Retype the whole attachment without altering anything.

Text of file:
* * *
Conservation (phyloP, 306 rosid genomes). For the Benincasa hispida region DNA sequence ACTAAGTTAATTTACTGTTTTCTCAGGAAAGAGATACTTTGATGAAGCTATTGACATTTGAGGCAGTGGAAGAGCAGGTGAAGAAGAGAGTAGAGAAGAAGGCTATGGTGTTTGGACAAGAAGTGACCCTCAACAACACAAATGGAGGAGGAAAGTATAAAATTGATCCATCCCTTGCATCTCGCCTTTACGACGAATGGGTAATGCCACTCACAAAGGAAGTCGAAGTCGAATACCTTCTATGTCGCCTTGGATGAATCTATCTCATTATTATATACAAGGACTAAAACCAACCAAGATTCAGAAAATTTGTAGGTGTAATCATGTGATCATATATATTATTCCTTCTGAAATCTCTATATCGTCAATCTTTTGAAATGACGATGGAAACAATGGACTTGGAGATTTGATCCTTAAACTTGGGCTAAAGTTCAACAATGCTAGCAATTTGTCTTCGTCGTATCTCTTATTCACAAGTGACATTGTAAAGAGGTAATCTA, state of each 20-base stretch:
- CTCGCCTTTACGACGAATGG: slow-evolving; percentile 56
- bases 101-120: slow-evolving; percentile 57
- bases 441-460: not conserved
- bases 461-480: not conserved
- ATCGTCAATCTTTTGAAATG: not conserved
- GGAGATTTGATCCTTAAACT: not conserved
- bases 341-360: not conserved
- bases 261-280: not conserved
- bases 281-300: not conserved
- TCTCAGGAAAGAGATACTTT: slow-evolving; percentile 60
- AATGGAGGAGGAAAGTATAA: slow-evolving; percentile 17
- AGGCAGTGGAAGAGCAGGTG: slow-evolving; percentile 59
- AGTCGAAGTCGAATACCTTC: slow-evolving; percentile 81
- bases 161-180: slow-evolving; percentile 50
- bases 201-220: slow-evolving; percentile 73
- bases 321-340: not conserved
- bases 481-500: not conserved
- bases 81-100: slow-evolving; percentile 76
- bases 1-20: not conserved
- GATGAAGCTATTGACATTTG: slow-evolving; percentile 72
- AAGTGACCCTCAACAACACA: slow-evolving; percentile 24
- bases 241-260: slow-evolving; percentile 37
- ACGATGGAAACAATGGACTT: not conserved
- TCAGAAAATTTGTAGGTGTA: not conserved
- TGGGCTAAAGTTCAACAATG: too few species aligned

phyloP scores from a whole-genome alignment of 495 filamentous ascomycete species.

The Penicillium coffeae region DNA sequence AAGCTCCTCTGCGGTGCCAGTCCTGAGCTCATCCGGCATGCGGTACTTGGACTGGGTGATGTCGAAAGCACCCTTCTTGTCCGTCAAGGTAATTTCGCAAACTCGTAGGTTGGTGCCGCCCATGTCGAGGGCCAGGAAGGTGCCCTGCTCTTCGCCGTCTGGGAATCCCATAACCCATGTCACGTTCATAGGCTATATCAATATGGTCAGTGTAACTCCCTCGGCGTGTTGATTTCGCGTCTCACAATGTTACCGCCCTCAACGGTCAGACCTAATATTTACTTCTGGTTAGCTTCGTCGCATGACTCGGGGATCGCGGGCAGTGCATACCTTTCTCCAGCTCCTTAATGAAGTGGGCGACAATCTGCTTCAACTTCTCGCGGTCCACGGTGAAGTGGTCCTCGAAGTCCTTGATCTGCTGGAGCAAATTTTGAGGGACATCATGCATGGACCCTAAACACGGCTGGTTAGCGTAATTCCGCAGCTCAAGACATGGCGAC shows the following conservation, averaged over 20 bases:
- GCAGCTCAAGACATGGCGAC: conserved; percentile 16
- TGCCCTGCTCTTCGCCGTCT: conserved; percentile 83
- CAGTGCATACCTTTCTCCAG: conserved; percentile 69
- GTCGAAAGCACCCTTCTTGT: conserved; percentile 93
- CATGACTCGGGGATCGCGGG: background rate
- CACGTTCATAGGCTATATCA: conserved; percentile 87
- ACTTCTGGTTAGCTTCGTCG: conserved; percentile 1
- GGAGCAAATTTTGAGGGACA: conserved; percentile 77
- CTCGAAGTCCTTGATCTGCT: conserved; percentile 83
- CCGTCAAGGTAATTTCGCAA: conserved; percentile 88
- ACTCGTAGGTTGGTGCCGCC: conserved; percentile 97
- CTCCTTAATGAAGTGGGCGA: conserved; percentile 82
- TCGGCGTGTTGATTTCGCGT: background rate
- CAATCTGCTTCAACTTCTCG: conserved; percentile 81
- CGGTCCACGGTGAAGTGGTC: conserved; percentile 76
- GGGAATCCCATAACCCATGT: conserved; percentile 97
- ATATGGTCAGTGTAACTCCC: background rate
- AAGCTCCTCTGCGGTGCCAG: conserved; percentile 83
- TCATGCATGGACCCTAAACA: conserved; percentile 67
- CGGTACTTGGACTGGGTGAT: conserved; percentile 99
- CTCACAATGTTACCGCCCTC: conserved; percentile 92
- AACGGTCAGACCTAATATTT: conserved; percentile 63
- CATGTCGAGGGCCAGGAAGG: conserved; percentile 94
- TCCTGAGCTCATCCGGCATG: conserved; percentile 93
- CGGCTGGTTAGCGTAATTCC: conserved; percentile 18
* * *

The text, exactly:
Conservation (phyloP, 306 rosid genomes). For the Benincasa hispida region DNA sequence ACTAAGTTAATTTACTGTTTTCTCAGGAAAGAGATACTTTGATGAAGCTATTGACATTTGAGGCAGTGGAAGAGCAGGTGAAGAAGAGAGTAGAGAAGAAGGCTATGGTGTTTGGACAAGAAGTGACCCTCAACAACACAAATGGAGGAGGAAAGTATAAAATTGATCCATCCCTTGCATCTCGCCTTTACGACGAATGGGTAATGCCACTCACAAAGGAAGTCGAAGTCGAATACCTTCTATGTCGCCTTGGATGAATCTATCTCATTATTATATACAAGGACTAAAACCAACCAAGATTCAGAAAATTTGTAGGTGTAATCATGTGATCATATATATTATTCCTTCTGAAATCTCTATATCGTCAATCTTTTGAAATGACGATGGAAACAATGGACTTGGAGATTTGATCCTTAAACTTGGGCTAAAGTTCAACAATGCTAGCAATTTGTCTTCGTCGTATCTCTTATTCACAAGTGACATTGTAAAGAGGTAATCTA, state of each 20-base stretch:
- CTCGCCTTTACGACGAATGG: slow-evolving; percentile 56
- bases 101-120: slow-evolving; percentile 57
- bases 441-460: not conserved
- bases 461-480: not conserved
- ATCGTCAATCTTTTGAAATG: not conserved
- GGAGATTTGATCCTTAAACT: not conserved
- bases 341-360: not conserved
- bases 261-280: not conserved
- bases 281-300: not conserved
- TCTCAGGAAAGAGATACTTT: slow-evolving; percentile 60
- AATGGAGGAGGAAAGTATAA: slow-evolving; percentile 17
- AGGCAGTGGAAGAGCAGGTG: slow-evolving; percentile 59
- AGTCGAAGTCGAATACCTTC: slow-evolving; percentile 81
- bases 161-180: slow-evolving; percentile 50
- bases 201-220: slow-evolving; percentile 73
- bases 321-340: not conserved
- bases 481-500: not conserved
- bases 81-100: slow-evolving; percentile 76
- bases 1-20: not conserved
- GATGAAGCTATTGACATTTG: slow-evolving; percentile 72
- AAGTGACCCTCAACAACACA: slow-evolving; percentile 24
- bases 241-260: slow-evolving; percentile 37
- ACGATGGAAACAATGGACTT: not conserved
- TCAGAAAATTTGTAGGTGTA: not conserved
- TGGGCTAAAGTTCAACAATG: too few species aligned

phyloP scores from a whole-genome alignment of 495 filamentous ascomycete species.

The Penicillium coffeae region DNA sequence AAGCTCCTCTGCGGTGCCAGTCCTGAGCTCATCCGGCATGCGGTACTTGGACTGGGTGATGTCGAAAGCACCCTTCTTGTCCGTCAAGGTAATTTCGCAAACTCGTAGGTTGGTGCCGCCCATGTCGAGGGCCAGGAAGGTGCCCTGCTCTTCGCCGTCTGGGAATCCCATAACCCATGTCACGTTCATAGGCTATATCAATATGGTCAGTGTAACTCCCTCGGCGTGTTGATTTCGCGTCTCACAATGTTACCGCCCTCAACGGTCAGACCTAATATTTACTTCTGGTTAGCTTCGTCGCATGACTCGGGGATCGCGGGCAGTGCATACCTTTCTCCAGCTCCTTAATGAAGTGGGCGACAATCTGCTTCAACTTCTCGCGGTCCACGGTGAAGTGGTCCTCGAAGTCCTTGATCTGCTGGAGCAAATTTTGAGGGACATCATGCATGGACCCTAAACACGGCTGGTTAGCGTAATTCCGCAGCTCAAGACATGGCGAC shows the following conservation, averaged over 20 bases:
- GCAGCTCAAGACATGGCGAC: conserved; percentile 16
- TGCCCTGCTCTTCGCCGTCT: conserved; percentile 83
- CAGTGCATACCTTTCTCCAG: conserved; percentile 69
- GTCGAAAGCACCCTTCTTGT: conserved; percentile 93
- CATGACTCGGGGATCGCGGG: background rate
- CACGTTCATAGGCTATATCA: conserved; percentile 87
- ACTTCTGGTTAGCTTCGTCG: conserved; percentile 1
- GGAGCAAATTTTGAGGGACA: conserved; percentile 77
- CTCGAAGTCCTTGATCTGCT: conserved; percentile 83
- CCGTCAAGGTAATTTCGCAA: conserved; percentile 88
- ACTCGTAGGTTGGTGCCGCC: conserved; percentile 97
- CTCCTTAATGAAGTGGGCGA: conserved; percentile 82
- TCGGCGTGTTGATTTCGCGT: background rate
- CAATCTGCTTCAACTTCTCG: conserved; percentile 81
- CGGTCCACGGTGAAGTGGTC: conserved; percentile 76
- GGGAATCCCATAACCCATGT: conserved; percentile 97
- ATATGGTCAGTGTAACTCCC: background rate
- AAGCTCCTCTGCGGTGCCAG: conserved; percentile 83
- TCATGCATGGACCCTAAACA: conserved; percentile 67
- CGGTACTTGGACTGGGTGAT: conserved; percentile 99
- CTCACAATGTTACCGCCCTC: conserved; percentile 92
- AACGGTCAGACCTAATATTT: conserved; percentile 63
- CATGTCGAGGGCCAGGAAGG: conserved; percentile 94
- TCCTGAGCTCATCCGGCATG: conserved; percentile 93
- CGGCTGGTTAGCGTAATTCC: conserved; percentile 18